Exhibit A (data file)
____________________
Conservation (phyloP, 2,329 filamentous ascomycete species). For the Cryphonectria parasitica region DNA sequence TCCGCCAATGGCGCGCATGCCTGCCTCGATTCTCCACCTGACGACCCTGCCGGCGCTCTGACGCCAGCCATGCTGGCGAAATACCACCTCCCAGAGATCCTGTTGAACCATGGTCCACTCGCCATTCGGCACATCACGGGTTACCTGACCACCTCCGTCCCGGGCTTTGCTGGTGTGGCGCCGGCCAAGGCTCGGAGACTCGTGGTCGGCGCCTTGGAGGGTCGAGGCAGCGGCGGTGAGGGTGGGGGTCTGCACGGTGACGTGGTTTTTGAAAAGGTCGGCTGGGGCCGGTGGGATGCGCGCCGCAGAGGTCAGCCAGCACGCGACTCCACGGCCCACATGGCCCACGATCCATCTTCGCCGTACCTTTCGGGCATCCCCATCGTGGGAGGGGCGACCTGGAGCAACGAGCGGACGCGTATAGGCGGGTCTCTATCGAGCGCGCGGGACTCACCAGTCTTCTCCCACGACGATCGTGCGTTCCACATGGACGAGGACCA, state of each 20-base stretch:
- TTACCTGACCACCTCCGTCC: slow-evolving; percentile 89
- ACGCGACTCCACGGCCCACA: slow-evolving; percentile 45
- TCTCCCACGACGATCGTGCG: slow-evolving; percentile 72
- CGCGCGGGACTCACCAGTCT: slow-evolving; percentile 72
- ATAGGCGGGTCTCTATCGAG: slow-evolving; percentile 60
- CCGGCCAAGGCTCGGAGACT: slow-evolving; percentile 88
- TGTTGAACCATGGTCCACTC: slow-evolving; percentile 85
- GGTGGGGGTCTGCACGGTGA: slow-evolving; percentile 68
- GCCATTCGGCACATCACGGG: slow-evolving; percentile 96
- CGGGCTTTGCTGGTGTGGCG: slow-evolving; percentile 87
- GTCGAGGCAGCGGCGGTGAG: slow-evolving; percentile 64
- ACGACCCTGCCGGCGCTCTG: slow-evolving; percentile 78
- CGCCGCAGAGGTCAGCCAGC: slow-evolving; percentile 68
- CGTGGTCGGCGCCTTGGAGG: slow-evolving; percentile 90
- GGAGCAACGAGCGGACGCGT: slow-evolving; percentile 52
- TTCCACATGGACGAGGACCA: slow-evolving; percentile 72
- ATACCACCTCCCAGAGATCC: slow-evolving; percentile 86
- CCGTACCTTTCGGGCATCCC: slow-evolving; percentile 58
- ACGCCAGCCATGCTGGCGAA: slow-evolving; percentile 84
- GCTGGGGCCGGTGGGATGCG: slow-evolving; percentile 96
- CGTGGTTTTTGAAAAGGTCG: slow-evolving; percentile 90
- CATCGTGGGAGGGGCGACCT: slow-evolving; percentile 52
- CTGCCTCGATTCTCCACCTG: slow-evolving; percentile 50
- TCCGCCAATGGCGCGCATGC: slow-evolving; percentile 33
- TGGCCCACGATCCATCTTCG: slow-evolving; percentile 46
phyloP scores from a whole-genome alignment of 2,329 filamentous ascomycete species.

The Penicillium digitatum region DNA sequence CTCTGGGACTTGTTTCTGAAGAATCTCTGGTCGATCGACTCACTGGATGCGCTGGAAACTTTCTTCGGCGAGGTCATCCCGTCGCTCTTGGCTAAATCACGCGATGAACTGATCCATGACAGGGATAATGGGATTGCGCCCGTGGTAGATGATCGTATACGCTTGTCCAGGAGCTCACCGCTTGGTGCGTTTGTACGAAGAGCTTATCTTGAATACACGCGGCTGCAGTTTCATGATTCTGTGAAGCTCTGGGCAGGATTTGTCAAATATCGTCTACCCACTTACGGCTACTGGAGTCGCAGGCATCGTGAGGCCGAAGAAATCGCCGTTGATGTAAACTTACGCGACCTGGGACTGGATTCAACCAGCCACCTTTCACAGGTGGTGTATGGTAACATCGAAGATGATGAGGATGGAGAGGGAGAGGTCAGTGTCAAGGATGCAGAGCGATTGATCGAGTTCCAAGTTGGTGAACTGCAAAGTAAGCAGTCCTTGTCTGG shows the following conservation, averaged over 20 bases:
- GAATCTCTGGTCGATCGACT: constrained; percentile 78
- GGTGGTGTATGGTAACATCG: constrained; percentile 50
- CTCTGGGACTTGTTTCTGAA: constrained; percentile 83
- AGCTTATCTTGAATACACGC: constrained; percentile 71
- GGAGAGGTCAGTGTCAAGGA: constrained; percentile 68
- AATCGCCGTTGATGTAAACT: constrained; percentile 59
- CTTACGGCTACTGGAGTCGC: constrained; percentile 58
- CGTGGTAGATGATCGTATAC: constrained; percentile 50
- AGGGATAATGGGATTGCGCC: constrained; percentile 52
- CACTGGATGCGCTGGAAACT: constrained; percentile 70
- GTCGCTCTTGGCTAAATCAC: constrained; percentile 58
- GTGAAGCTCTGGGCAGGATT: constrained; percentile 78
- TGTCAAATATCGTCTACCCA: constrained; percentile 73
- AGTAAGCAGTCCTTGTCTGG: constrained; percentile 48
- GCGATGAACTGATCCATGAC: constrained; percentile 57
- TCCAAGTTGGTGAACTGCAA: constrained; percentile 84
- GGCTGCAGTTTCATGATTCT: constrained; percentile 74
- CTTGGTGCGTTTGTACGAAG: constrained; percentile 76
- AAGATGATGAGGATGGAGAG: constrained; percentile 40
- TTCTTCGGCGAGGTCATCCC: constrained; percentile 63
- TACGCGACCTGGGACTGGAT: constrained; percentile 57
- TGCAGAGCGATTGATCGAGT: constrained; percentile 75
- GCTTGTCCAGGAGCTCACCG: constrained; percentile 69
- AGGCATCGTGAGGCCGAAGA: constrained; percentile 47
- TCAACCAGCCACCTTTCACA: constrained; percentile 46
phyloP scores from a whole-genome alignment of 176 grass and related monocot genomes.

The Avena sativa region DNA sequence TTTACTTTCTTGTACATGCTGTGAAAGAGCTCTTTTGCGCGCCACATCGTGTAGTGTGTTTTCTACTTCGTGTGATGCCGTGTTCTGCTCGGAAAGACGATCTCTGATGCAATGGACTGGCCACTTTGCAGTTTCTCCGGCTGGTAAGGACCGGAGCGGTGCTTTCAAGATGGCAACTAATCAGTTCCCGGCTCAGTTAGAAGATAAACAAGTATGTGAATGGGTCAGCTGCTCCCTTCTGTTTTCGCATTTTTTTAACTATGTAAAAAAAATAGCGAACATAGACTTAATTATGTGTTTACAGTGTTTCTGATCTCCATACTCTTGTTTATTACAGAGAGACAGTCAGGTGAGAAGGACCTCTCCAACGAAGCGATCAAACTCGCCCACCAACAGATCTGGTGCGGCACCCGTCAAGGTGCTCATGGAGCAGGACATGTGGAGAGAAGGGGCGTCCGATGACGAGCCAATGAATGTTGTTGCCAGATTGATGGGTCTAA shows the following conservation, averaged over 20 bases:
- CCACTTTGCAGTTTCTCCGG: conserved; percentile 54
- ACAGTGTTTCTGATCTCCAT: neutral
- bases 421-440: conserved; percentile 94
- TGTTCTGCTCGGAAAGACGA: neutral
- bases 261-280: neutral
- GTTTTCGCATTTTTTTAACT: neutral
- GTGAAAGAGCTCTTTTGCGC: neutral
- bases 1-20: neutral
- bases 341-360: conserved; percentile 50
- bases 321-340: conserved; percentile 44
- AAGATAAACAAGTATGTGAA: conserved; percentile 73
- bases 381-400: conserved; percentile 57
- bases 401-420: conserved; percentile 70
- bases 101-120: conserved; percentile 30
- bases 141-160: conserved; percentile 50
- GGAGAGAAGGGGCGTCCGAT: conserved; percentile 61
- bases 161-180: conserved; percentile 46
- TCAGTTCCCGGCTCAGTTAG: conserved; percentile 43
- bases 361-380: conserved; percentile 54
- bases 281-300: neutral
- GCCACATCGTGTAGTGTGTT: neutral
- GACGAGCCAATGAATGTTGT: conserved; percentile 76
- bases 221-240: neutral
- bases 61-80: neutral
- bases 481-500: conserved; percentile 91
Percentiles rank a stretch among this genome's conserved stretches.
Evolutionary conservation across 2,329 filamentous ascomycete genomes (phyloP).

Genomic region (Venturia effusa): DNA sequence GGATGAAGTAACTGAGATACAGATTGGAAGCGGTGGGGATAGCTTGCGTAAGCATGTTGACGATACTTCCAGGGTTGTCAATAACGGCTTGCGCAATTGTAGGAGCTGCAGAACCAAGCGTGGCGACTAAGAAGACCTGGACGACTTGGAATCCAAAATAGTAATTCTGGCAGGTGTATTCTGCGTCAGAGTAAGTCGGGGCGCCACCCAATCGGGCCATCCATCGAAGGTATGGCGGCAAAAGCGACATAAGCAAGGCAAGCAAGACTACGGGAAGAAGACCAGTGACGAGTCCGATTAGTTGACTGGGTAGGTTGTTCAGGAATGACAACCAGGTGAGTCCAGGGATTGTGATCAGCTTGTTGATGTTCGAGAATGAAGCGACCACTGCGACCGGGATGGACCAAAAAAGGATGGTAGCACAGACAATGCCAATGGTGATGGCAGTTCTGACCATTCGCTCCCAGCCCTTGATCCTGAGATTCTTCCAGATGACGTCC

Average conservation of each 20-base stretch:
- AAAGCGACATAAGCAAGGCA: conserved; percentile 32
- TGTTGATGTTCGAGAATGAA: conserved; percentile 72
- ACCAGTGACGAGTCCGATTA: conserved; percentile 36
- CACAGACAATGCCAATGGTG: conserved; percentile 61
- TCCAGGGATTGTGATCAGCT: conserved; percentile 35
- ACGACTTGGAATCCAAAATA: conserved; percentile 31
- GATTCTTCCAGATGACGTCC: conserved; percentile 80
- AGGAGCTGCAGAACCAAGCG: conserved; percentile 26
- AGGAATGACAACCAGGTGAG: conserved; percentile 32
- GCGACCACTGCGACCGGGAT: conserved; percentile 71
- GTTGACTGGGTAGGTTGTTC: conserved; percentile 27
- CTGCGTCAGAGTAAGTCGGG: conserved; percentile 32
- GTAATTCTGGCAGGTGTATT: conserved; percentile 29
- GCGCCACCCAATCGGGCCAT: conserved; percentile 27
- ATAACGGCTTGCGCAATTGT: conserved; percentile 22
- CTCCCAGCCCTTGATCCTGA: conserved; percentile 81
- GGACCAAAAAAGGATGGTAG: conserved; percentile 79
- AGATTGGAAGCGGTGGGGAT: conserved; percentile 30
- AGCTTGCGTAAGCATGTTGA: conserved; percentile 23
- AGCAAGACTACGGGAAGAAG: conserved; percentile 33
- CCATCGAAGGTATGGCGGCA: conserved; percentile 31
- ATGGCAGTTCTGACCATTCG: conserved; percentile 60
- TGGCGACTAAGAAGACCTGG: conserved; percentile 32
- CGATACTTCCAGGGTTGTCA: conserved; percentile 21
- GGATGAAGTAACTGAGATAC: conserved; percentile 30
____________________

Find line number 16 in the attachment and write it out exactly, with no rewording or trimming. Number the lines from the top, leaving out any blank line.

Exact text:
- GGAGCAACGAGCGGACGCGT: slow-evolving; percentile 52